Stilt Sandper Update

To: Ian May <>, "" <>
Subject: Stilt Sandper Update
From: Tim Dolby <>
Date: Mon, 27 Dec 2010 00:36:31 +0000
Hi all,

The Stilt Sandpiper was seen this morning by Warren Palmer on Pond 7 at the 
T-Section Lagoons (Western Treatment Plant, Vic) between 7 and 10 am. See

Aside from that, anyone got any recommendation on where to stay in Kangaroo Is, 
South Australia, for a family / birding trip.


Tim Dolby

From:   on 
behalf of Ian May 
Sent: Monday, December 27, 2010 9:20 AM
Subject: Christmas Day birding

g'Day all

We pulled anchor at 0300, Christmas morning for the apprehensive south run 
across the
often rough stretch of water known as Banks Strait.  This was the best time of 
day to try
and beat the relentless winds of the past week or two on our quest searching 
the southern
Furneaux Group for breeding White-fronted Terns.

The wind was calm as we departed Cape Barren Island and soon we were passing 
through the
narrows between Forsyth and Passage Islands with a 3 knot current on our stern. 
It was
dark and misty entering Banks Strait at about 0430 for the two hour steam 
across to Cape
Naturaliste.  As we passed east of Swan Island the sea was glassy but unsettled 
as first
light appeared and it was a little startling to observe sea whirlpools 
everywhere caused
by the strong spring tidal currents racing through the strait but these eddies 
had little
effect on S.V. Vulcan as she sailed south through them at about 9 knots

As daylight emerged a fresh NW wind sprang from the western mist and it was 
apparent we
were amongst clouds of Short-tailed Shearwaters, a myriad of them spiraling 
swooping and soaring around the boat, all of them flying east and as far as we 
see to the
north and south of us. In any direction there were thousands of them and this 
is how it
remained for the next hour until we approached black reef when suddenly the 
activity was
north and behind us as we approached the Tasmanian coast.  By now the sun had 
risen and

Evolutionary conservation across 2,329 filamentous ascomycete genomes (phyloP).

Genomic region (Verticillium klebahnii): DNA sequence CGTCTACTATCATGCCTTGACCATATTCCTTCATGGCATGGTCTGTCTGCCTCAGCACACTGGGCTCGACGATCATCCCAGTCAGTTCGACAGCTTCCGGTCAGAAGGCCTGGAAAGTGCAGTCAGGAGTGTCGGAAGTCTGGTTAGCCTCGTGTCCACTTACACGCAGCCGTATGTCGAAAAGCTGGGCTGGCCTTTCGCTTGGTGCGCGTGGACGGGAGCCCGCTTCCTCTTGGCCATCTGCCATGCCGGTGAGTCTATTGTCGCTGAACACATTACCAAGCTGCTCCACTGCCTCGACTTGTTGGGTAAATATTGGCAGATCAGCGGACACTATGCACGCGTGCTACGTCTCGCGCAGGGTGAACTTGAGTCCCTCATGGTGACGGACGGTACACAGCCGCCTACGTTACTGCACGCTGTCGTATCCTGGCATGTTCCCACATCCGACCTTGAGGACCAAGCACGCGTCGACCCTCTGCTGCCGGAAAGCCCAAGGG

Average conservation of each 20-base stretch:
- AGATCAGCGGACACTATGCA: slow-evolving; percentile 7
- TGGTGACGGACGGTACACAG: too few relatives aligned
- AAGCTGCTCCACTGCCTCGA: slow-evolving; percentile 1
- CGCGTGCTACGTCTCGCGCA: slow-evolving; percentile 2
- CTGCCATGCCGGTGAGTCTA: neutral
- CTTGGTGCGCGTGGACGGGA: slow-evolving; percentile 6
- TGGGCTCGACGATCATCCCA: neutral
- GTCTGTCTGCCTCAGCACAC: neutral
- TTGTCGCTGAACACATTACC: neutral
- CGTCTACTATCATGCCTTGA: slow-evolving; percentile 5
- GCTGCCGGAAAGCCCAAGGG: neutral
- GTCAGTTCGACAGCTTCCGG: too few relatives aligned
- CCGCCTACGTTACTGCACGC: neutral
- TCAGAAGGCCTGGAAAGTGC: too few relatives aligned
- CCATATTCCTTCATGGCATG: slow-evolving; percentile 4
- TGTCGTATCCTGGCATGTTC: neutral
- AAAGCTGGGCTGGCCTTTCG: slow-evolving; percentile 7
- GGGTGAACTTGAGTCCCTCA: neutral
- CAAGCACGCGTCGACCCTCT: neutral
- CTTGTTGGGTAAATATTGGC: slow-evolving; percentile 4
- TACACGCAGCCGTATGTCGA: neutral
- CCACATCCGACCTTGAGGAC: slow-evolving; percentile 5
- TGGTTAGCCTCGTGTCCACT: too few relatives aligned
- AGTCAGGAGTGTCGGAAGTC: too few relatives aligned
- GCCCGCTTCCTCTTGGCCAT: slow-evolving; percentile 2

with it a NW wind which had now settled to a pleasant 20 knots off the 
starboard quarter.

Suddenly from just under the bow, we flushed a raft of Diving Petrel (30+), 
they scattered
to the east towards the rising sun. I looked around for more as I grabbed my 
stowed camera
but after 5 minutes no more were seen so I stowed the camera again. But it 
wasn't long
after and we flushed another flock of 50+ diving petrels so, quickly grabbing 
the camera
and just as Murphy decreed, I was now looking at a screen message saying 
battery.  Then another flock of Diving Petrels and then another. It is more 
usual for
Diving petrels to occur in smaller scattered groups and this is the first time 
I have seen
larger compact flocks of them. Large breeding colonies are not far from here.

Anyway we were approaching the hazardous seas between Cape Naturaliste and 
Eddystone Point
so it was probably best not to allow too many distractions. As we passed George 
there were two larger colonies of Crested Terns most still sitting.

At 11 00 we entered the St Helens Barway near high tide and were tied up at the 
wharf by
midday, then a crash out sleep waking in time for Pat to prepare a magnificent 
later xmas
dinner sharing some of what could have been some of Tony Russell's turkey.

Merry Christmas and happy new year to you all.

Pat and Ian May

St Helens Tasmania


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